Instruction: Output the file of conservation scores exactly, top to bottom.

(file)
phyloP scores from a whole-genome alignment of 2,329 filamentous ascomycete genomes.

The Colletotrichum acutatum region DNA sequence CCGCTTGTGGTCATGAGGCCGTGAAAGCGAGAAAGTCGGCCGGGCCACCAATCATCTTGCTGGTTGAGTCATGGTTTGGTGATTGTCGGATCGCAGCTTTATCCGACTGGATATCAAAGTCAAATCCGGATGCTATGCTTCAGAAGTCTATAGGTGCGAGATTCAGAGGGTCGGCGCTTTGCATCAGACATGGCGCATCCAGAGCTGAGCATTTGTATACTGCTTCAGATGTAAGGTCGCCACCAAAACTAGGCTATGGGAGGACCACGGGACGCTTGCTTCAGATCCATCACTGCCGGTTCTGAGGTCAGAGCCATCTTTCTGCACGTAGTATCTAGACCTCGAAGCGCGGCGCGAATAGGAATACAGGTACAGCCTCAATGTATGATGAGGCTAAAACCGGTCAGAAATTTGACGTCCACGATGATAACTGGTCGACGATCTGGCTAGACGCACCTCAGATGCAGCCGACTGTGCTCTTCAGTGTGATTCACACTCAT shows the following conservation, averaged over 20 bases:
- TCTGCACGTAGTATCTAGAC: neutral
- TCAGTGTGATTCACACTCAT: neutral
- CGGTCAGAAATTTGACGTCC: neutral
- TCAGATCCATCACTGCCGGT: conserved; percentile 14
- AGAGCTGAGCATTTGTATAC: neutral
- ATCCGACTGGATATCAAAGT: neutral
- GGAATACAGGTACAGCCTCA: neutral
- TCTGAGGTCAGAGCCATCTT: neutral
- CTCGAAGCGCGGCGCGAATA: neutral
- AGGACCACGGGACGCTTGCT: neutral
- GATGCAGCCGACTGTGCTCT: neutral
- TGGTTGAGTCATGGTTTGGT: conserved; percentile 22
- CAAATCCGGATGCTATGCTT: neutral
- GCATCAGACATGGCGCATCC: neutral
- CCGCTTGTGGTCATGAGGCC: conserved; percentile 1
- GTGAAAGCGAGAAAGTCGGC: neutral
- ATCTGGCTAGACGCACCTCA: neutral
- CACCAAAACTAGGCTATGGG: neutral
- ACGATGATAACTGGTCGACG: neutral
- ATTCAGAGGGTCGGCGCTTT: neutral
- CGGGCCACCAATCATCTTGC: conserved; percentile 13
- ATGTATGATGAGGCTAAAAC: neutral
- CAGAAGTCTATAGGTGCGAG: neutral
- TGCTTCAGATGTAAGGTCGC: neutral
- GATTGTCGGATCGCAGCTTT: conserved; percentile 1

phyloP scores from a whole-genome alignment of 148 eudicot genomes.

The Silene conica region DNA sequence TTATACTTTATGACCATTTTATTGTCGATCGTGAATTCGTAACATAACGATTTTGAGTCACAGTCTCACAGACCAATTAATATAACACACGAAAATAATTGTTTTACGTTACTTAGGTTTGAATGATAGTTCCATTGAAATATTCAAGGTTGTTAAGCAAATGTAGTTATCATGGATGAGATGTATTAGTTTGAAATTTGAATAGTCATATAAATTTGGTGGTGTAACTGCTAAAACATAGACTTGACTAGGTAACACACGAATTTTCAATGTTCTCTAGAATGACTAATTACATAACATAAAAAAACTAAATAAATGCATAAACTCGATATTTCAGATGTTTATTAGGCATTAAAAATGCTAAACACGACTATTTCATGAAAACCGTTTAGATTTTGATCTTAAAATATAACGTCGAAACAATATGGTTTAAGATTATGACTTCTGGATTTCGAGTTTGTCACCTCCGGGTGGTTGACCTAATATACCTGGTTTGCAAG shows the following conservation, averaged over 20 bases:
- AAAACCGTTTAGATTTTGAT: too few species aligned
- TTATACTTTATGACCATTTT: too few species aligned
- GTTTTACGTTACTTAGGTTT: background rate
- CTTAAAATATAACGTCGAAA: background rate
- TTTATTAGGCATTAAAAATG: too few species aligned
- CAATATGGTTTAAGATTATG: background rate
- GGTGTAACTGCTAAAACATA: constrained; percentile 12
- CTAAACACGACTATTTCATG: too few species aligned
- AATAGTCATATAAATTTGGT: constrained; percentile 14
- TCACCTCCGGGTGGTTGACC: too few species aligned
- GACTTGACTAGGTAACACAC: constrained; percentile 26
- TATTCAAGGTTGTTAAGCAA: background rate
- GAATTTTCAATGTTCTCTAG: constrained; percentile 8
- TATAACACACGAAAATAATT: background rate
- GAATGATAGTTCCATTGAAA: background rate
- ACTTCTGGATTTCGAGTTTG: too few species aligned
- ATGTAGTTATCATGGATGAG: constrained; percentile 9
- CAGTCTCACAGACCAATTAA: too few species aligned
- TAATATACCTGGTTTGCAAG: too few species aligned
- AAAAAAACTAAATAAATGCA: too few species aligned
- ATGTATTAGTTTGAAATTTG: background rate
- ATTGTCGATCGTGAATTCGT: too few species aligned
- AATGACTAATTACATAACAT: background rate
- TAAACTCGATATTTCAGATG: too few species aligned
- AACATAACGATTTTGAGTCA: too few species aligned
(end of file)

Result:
phyloP scores from a whole-genome alignment of 2,329 filamentous ascomycete genomes.

The Colletotrichum acutatum region DNA sequence CCGCTTGTGGTCATGAGGCCGTGAAAGCGAGAAAGTCGGCCGGGCCACCAATCATCTTGCTGGTTGAGTCATGGTTTGGTGATTGTCGGATCGCAGCTTTATCCGACTGGATATCAAAGTCAAATCCGGATGCTATGCTTCAGAAGTCTATAGGTGCGAGATTCAGAGGGTCGGCGCTTTGCATCAGACATGGCGCATCCAGAGCTGAGCATTTGTATACTGCTTCAGATGTAAGGTCGCCACCAAAACTAGGCTATGGGAGGACCACGGGACGCTTGCTTCAGATCCATCACTGCCGGTTCTGAGGTCAGAGCCATCTTTCTGCACGTAGTATCTAGACCTCGAAGCGCGGCGCGAATAGGAATACAGGTACAGCCTCAATGTATGATGAGGCTAAAACCGGTCAGAAATTTGACGTCCACGATGATAACTGGTCGACGATCTGGCTAGACGCACCTCAGATGCAGCCGACTGTGCTCTTCAGTGTGATTCACACTCAT shows the following conservation, averaged over 20 bases:
- TCTGCACGTAGTATCTAGAC: neutral
- TCAGTGTGATTCACACTCAT: neutral
- CGGTCAGAAATTTGACGTCC: neutral
- TCAGATCCATCACTGCCGGT: conserved; percentile 14
- AGAGCTGAGCATTTGTATAC: neutral
- ATCCGACTGGATATCAAAGT: neutral
- GGAATACAGGTACAGCCTCA: neutral
- TCTGAGGTCAGAGCCATCTT: neutral
- CTCGAAGCGCGGCGCGAATA: neutral
- AGGACCACGGGACGCTTGCT: neutral
- GATGCAGCCGACTGTGCTCT: neutral
- TGGTTGAGTCATGGTTTGGT: conserved; percentile 22
- CAAATCCGGATGCTATGCTT: neutral
- GCATCAGACATGGCGCATCC: neutral
- CCGCTTGTGGTCATGAGGCC: conserved; percentile 1
- GTGAAAGCGAGAAAGTCGGC: neutral
- ATCTGGCTAGACGCACCTCA: neutral
- CACCAAAACTAGGCTATGGG: neutral
- ACGATGATAACTGGTCGACG: neutral
- ATTCAGAGGGTCGGCGCTTT: neutral
- CGGGCCACCAATCATCTTGC: conserved; percentile 13
- ATGTATGATGAGGCTAAAAC: neutral
- CAGAAGTCTATAGGTGCGAG: neutral
- TGCTTCAGATGTAAGGTCGC: neutral
- GATTGTCGGATCGCAGCTTT: conserved; percentile 1

phyloP scores from a whole-genome alignment of 148 eudicot genomes.

The Silene conica region DNA sequence TTATACTTTATGACCATTTTATTGTCGATCGTGAATTCGTAACATAACGATTTTGAGTCACAGTCTCACAGACCAATTAATATAACACACGAAAATAATTGTTTTACGTTACTTAGGTTTGAATGATAGTTCCATTGAAATATTCAAGGTTGTTAAGCAAATGTAGTTATCATGGATGAGATGTATTAGTTTGAAATTTGAATAGTCATATAAATTTGGTGGTGTAACTGCTAAAACATAGACTTGACTAGGTAACACACGAATTTTCAATGTTCTCTAGAATGACTAATTACATAACATAAAAAAACTAAATAAATGCATAAACTCGATATTTCAGATGTTTATTAGGCATTAAAAATGCTAAACACGACTATTTCATGAAAACCGTTTAGATTTTGATCTTAAAATATAACGTCGAAACAATATGGTTTAAGATTATGACTTCTGGATTTCGAGTTTGTCACCTCCGGGTGGTTGACCTAATATACCTGGTTTGCAAG shows the following conservation, averaged over 20 bases:
- AAAACCGTTTAGATTTTGAT: too few species aligned
- TTATACTTTATGACCATTTT: too few species aligned
- GTTTTACGTTACTTAGGTTT: background rate
- CTTAAAATATAACGTCGAAA: background rate
- TTTATTAGGCATTAAAAATG: too few species aligned
- CAATATGGTTTAAGATTATG: background rate
- GGTGTAACTGCTAAAACATA: constrained; percentile 12
- CTAAACACGACTATTTCATG: too few species aligned
- AATAGTCATATAAATTTGGT: constrained; percentile 14
- TCACCTCCGGGTGGTTGACC: too few species aligned
- GACTTGACTAGGTAACACAC: constrained; percentile 26
- TATTCAAGGTTGTTAAGCAA: background rate
- GAATTTTCAATGTTCTCTAG: constrained; percentile 8
- TATAACACACGAAAATAATT: background rate
- GAATGATAGTTCCATTGAAA: background rate
- ACTTCTGGATTTCGAGTTTG: too few species aligned
- ATGTAGTTATCATGGATGAG: constrained; percentile 9
- CAGTCTCACAGACCAATTAA: too few species aligned
- TAATATACCTGGTTTGCAAG: too few species aligned
- AAAAAAACTAAATAAATGCA: too few species aligned
- ATGTATTAGTTTGAAATTTG: background rate
- ATTGTCGATCGTGAATTCGT: too few species aligned
- AATGACTAATTACATAACAT: background rate
- TAAACTCGATATTTCAGATG: too few species aligned
- AACATAACGATTTTGAGTCA: too few species aligned